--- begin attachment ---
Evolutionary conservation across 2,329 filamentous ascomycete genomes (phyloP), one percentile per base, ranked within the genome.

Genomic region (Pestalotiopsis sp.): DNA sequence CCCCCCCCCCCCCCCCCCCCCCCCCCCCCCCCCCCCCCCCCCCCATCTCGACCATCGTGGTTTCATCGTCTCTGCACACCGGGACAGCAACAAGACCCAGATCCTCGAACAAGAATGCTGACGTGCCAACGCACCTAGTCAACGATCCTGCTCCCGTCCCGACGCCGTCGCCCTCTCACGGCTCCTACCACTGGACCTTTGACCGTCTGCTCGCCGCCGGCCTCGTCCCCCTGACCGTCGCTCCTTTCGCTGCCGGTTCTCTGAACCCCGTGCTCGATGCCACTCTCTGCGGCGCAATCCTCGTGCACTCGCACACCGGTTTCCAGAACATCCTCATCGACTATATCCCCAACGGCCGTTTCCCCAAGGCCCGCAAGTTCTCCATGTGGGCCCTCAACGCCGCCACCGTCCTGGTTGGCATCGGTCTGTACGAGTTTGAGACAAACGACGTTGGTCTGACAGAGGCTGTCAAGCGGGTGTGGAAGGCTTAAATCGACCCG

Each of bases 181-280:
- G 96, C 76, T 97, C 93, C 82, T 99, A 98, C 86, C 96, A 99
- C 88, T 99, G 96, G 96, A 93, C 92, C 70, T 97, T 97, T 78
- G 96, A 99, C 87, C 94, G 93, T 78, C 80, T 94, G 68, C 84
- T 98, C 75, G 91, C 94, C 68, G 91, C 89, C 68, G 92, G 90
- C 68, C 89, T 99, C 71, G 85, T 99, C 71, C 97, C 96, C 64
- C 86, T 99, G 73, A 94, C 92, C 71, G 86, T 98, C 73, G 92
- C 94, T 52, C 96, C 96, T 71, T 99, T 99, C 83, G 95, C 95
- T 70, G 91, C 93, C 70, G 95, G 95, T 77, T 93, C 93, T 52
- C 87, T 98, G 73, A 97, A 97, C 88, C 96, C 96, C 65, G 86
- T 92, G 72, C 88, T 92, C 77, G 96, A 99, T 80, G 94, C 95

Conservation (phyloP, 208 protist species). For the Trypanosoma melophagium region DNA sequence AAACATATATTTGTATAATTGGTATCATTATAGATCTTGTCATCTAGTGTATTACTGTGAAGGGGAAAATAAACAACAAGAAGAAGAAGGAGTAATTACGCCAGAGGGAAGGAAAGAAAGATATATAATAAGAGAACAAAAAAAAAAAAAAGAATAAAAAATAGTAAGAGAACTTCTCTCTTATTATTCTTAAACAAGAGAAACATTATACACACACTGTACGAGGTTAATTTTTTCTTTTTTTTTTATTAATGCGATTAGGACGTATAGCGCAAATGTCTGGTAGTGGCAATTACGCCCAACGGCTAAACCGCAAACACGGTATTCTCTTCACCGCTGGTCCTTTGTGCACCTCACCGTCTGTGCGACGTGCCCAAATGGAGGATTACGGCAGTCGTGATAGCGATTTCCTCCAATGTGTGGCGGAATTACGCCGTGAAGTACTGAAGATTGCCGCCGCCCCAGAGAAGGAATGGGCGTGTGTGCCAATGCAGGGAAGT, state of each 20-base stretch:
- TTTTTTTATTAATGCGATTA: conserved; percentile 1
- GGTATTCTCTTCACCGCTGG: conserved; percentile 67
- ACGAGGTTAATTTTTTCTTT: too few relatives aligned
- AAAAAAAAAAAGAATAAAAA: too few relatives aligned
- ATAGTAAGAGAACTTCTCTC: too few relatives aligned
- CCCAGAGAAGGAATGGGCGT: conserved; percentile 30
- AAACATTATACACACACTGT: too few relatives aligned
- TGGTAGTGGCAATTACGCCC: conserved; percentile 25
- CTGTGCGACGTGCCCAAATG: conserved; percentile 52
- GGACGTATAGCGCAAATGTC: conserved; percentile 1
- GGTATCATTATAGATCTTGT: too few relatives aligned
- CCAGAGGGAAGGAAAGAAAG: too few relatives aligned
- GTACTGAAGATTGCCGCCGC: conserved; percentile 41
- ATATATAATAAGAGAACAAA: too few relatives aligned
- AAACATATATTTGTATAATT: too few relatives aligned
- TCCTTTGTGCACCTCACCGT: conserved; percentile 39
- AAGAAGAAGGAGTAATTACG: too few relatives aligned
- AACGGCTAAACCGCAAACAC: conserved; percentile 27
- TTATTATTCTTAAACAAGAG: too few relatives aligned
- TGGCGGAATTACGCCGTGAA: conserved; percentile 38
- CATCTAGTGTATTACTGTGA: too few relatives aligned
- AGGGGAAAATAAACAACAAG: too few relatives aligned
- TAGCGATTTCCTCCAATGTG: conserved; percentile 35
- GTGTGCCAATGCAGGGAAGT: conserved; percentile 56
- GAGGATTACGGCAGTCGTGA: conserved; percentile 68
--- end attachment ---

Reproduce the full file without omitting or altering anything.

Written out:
Evolutionary conservation across 2,329 filamentous ascomycete genomes (phyloP), one percentile per base, ranked within the genome.

Genomic region (Pestalotiopsis sp.): DNA sequence CCCCCCCCCCCCCCCCCCCCCCCCCCCCCCCCCCCCCCCCCCCCATCTCGACCATCGTGGTTTCATCGTCTCTGCACACCGGGACAGCAACAAGACCCAGATCCTCGAACAAGAATGCTGACGTGCCAACGCACCTAGTCAACGATCCTGCTCCCGTCCCGACGCCGTCGCCCTCTCACGGCTCCTACCACTGGACCTTTGACCGTCTGCTCGCCGCCGGCCTCGTCCCCCTGACCGTCGCTCCTTTCGCTGCCGGTTCTCTGAACCCCGTGCTCGATGCCACTCTCTGCGGCGCAATCCTCGTGCACTCGCACACCGGTTTCCAGAACATCCTCATCGACTATATCCCCAACGGCCGTTTCCCCAAGGCCCGCAAGTTCTCCATGTGGGCCCTCAACGCCGCCACCGTCCTGGTTGGCATCGGTCTGTACGAGTTTGAGACAAACGACGTTGGTCTGACAGAGGCTGTCAAGCGGGTGTGGAAGGCTTAAATCGACCCG

Each of bases 181-280:
- G 96, C 76, T 97, C 93, C 82, T 99, A 98, C 86, C 96, A 99
- C 88, T 99, G 96, G 96, A 93, C 92, C 70, T 97, T 97, T 78
- G 96, A 99, C 87, C 94, G 93, T 78, C 80, T 94, G 68, C 84
- T 98, C 75, G 91, C 94, C 68, G 91, C 89, C 68, G 92, G 90
- C 68, C 89, T 99, C 71, G 85, T 99, C 71, C 97, C 96, C 64
- C 86, T 99, G 73, A 94, C 92, C 71, G 86, T 98, C 73, G 92
- C 94, T 52, C 96, C 96, T 71, T 99, T 99, C 83, G 95, C 95
- T 70, G 91, C 93, C 70, G 95, G 95, T 77, T 93, C 93, T 52
- C 87, T 98, G 73, A 97, A 97, C 88, C 96, C 96, C 65, G 86
- T 92, G 72, C 88, T 92, C 77, G 96, A 99, T 80, G 94, C 95

Conservation (phyloP, 208 protist species). For the Trypanosoma melophagium region DNA sequence AAACATATATTTGTATAATTGGTATCATTATAGATCTTGTCATCTAGTGTATTACTGTGAAGGGGAAAATAAACAACAAGAAGAAGAAGGAGTAATTACGCCAGAGGGAAGGAAAGAAAGATATATAATAAGAGAACAAAAAAAAAAAAAAGAATAAAAAATAGTAAGAGAACTTCTCTCTTATTATTCTTAAACAAGAGAAACATTATACACACACTGTACGAGGTTAATTTTTTCTTTTTTTTTTATTAATGCGATTAGGACGTATAGCGCAAATGTCTGGTAGTGGCAATTACGCCCAACGGCTAAACCGCAAACACGGTATTCTCTTCACCGCTGGTCCTTTGTGCACCTCACCGTCTGTGCGACGTGCCCAAATGGAGGATTACGGCAGTCGTGATAGCGATTTCCTCCAATGTGTGGCGGAATTACGCCGTGAAGTACTGAAGATTGCCGCCGCCCCAGAGAAGGAATGGGCGTGTGTGCCAATGCAGGGAAGT, state of each 20-base stretch:
- TTTTTTTATTAATGCGATTA: conserved; percentile 1
- GGTATTCTCTTCACCGCTGG: conserved; percentile 67
- ACGAGGTTAATTTTTTCTTT: too few relatives aligned
- AAAAAAAAAAAGAATAAAAA: too few relatives aligned
- ATAGTAAGAGAACTTCTCTC: too few relatives aligned
- CCCAGAGAAGGAATGGGCGT: conserved; percentile 30
- AAACATTATACACACACTGT: too few relatives aligned
- TGGTAGTGGCAATTACGCCC: conserved; percentile 25
- CTGTGCGACGTGCCCAAATG: conserved; percentile 52
- GGACGTATAGCGCAAATGTC: conserved; percentile 1
- GGTATCATTATAGATCTTGT: too few relatives aligned
- CCAGAGGGAAGGAAAGAAAG: too few relatives aligned
- GTACTGAAGATTGCCGCCGC: conserved; percentile 41
- ATATATAATAAGAGAACAAA: too few relatives aligned
- AAACATATATTTGTATAATT: too few relatives aligned
- TCCTTTGTGCACCTCACCGT: conserved; percentile 39
- AAGAAGAAGGAGTAATTACG: too few relatives aligned
- AACGGCTAAACCGCAAACAC: conserved; percentile 27
- TTATTATTCTTAAACAAGAG: too few relatives aligned
- TGGCGGAATTACGCCGTGAA: conserved; percentile 38
- CATCTAGTGTATTACTGTGA: too few relatives aligned
- AGGGGAAAATAAACAACAAG: too few relatives aligned
- TAGCGATTTCCTCCAATGTG: conserved; percentile 35
- GTGTGCCAATGCAGGGAAGT: conserved; percentile 56
- GAGGATTACGGCAGTCGTGA: conserved; percentile 68